Fighting With My Family
Can Fighting With My Family, a fact-based movie about pro wrestling, truly be as fun as it seems?
Written and directed by comedic Swiss army knife Stephen Merchant (co-creator of the original The Office, etc.), the narrative telling of World Wrestling Entertainment performer Paige’s rise from her parents’ gym in Norwich, England, to global fame is an unexpected gem full of well-earned humor and heart.
Molding a solid career after her breakout turn in Lady Macbeth and last year’s under-seen Netflix historical action/drama Outlaw King, Florence Pugh gives her best work yet as Saraya, whose wrestling family of mother Julia (Lena Headey), father Ricky (Nick Frost), and brother Zak (Jack Lowden, Dunkirk) provide a tight emotional framework and one from which high-quality jokes emerge with gleeful frequency.
When Ricky’s relentless promoting of his children’s skills at last leads to auditions for WWE’s minor-league arm NXT and it’s Saraya, not Zak, who’s given a chance to prove her worth in Florida, an exceptionally rich dramatic rift emerges between the siblings.
As each grapples with the fact that, while Zak’s the most committed and the one who got Saraya into the sport, she’s the one with the shot at realizing the family dream, Fighting With My Family evolves from a lark into a mature piece of filmmaking, one fortified by Zak’s loving coaching of area youth in the art of wrestling.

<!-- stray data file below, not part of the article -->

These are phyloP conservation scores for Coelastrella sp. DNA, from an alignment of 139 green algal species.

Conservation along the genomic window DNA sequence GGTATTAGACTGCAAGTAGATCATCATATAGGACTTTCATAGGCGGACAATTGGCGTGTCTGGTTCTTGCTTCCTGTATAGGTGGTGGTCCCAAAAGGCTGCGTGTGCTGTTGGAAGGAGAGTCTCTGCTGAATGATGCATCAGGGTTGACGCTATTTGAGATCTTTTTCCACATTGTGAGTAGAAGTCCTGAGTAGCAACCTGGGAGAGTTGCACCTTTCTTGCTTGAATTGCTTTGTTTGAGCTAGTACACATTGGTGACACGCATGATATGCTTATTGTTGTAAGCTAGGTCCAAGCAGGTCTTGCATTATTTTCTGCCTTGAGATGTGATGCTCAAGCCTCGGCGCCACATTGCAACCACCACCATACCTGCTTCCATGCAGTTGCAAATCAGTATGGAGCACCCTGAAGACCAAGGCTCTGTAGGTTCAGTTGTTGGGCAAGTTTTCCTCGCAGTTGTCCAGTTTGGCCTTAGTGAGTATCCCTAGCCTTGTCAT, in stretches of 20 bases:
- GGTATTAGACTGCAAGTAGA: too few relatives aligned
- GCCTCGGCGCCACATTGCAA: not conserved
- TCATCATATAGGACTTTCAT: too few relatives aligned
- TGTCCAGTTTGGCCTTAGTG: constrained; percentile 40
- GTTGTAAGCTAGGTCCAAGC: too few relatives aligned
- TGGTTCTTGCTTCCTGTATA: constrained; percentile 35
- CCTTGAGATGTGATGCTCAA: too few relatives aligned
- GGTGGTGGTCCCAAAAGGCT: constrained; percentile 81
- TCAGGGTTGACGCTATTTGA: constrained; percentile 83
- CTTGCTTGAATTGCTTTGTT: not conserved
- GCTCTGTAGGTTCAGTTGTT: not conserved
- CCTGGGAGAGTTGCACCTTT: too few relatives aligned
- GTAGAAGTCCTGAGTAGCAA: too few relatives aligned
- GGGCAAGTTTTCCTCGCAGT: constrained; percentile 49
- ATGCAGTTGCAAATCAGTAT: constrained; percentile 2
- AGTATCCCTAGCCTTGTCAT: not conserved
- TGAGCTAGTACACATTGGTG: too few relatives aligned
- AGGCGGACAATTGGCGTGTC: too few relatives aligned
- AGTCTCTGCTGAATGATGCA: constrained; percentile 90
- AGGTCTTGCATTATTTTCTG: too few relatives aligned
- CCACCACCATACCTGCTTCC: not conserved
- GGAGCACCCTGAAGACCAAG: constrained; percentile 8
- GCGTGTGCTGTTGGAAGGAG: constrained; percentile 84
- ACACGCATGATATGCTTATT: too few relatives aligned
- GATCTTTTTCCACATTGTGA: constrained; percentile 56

Funny business, however, remains Merchant’s focus, and a natural choice considering the assembled talent. Back in comedy after superb dramatic work in Brawl in Cell Block 99 and the second season of True Detective, Vince Vaughn earns his biggest laughs since 2013’s underrated The Internship as talent scout/trainer Hutch. Similarly appealing is Dwayne Johnson, returning to where his career started as his Rock persona, who pops up fairy godmother style at crucial junctures.
With his script’s humor and heartstring-tugging nicely complementing one another, Merchant takes the time to develop a memorable and, more importantly, believable requisite stretch where Saraya doubts herself and returns more determined than ever.
Even more remarkable is that despite knowing she’ll succeed, Merchant & Co. manage to cast an air of doubt over the proceedings that in turn bolsters each triumph and keeps wrestling die-hards and novices alike glued to the action.
Grade: A-minus. Rated PG-13. Now playing at Biltmore Grande and Carolina Cinemark